The final specie that was caught was the Atlantic Striped Bass (Morone Saxatilis). I was completely amazed on how big and unique this fish was. When measured, it was about 38 in and it had so many colors ranging from purple, red, blue, green, and brown. The bottom of it was white and its tail was green, while the rest of the body was multicolored. It had two dorsal fins, one pectoral fin in each side of its body, one pelvic fin (transparent), and one anal fin. When I counted the number of stripes on the bass, there were about seven, which is a common number for this type of specie. They can live up to 30 years and can weight 55 to 77 pounds. Females can produce a very large quantities of eggs, which are then fertilized by the males once they are released. They can be located along the East Coast from Canada to Florida. They mostly eat fish and their teeth are abrasive rather than cutting. The striped bass is very known in New England as it is an important commercial fish within fisheries. I have to say that holding this fish was quiet an experience!
Part 2: Tide Pool
All the tide pool species were found on one of the tide pools in Lovells Island when the tide was increasing. The time frame was from about 12:45 pm to 1:15 pm.
The first drawing and specie is a Common Periwinkle (Littorina Littorea). This little specie had a dark shell with brown and black colors. It also had very remarkable stripes all round its shell. Some of the stripes were from right to left, while there were some stripes (about four of them) that were thicker and went from side to side (up to bottom). When I looked on the other side of the shell, I noticed a white surrounding on the opening of the shell. Inside this opening, the animal was located. When Professor Berman and our classmate Stephanie sang to it, I was able to notice the animal coming out slowly and I observed its two black antennas and black head. This specific specie was about 2 cm long and they may grow to be up to 4 cm. Also, it prefers hard surfaces and is the most common northern rock and winkle. An interesting fact is that they are originally from Europe and are very famous in Italian fish markets, but can be found from Canada to Virginia. They are mostly in intertidal zones which is the reason they were located in the tidal pool we observed as some parts of it are under water while high tide and above water at low tide.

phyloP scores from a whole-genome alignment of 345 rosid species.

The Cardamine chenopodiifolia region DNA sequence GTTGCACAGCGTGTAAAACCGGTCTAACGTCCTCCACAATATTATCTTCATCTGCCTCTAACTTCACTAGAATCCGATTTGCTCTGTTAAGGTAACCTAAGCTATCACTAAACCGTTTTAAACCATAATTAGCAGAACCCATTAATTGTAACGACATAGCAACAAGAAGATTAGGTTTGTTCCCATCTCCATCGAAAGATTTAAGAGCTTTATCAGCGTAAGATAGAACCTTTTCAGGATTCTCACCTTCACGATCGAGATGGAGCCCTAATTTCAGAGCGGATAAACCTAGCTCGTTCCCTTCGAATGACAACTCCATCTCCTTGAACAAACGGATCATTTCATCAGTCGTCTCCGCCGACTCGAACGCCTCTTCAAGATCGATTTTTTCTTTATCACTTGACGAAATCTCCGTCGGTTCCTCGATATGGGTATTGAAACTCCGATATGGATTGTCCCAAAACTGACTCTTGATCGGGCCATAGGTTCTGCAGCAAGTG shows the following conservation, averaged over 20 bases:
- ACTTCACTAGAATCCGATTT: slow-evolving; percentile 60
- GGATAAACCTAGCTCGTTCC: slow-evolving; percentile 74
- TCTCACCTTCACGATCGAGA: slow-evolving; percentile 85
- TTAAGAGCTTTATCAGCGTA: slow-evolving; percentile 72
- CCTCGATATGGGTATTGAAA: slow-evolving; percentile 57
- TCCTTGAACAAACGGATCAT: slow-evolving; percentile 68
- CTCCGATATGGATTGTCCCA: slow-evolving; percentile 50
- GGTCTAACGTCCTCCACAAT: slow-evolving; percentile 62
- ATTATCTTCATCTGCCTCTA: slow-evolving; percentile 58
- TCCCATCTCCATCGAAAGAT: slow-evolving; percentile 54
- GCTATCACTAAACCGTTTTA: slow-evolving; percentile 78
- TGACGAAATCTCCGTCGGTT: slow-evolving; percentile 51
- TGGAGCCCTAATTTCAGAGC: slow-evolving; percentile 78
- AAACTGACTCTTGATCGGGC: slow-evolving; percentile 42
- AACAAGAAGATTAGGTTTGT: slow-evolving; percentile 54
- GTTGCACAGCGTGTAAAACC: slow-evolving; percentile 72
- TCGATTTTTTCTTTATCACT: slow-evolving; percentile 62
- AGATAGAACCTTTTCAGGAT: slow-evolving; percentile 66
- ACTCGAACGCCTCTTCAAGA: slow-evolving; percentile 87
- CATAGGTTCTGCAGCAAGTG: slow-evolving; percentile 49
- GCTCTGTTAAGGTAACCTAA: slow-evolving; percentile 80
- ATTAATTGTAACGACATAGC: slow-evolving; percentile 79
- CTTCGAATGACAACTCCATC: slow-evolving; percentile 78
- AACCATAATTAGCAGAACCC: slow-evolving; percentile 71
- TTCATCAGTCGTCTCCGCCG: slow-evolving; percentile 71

The second specie drawn is the Northern Rock Barnacle (Semibalanus Balanoides). This type of barnacle is the most common in New England. The barnacles I observed had six plates, which is a common characteristic for this type of specie. As you can see from the picture below, there were more than one located on the rock and some of the were much more developed than others. This specie also prefers intertidal zones and can be found from the northern Atlantic to Delaware. Moreover, they are native to the United States. Per my observations there were two colors on them; a bright yellow on the interior with a white linings on each. Most of them are originally white, but can change colors depending on their environment (stained by the sun or algal encounters). Also, the inside of it, or better known as the basal plate, was larger than other barnacles I have observed during our field trips. They can grow to be up to 2.5 cm each.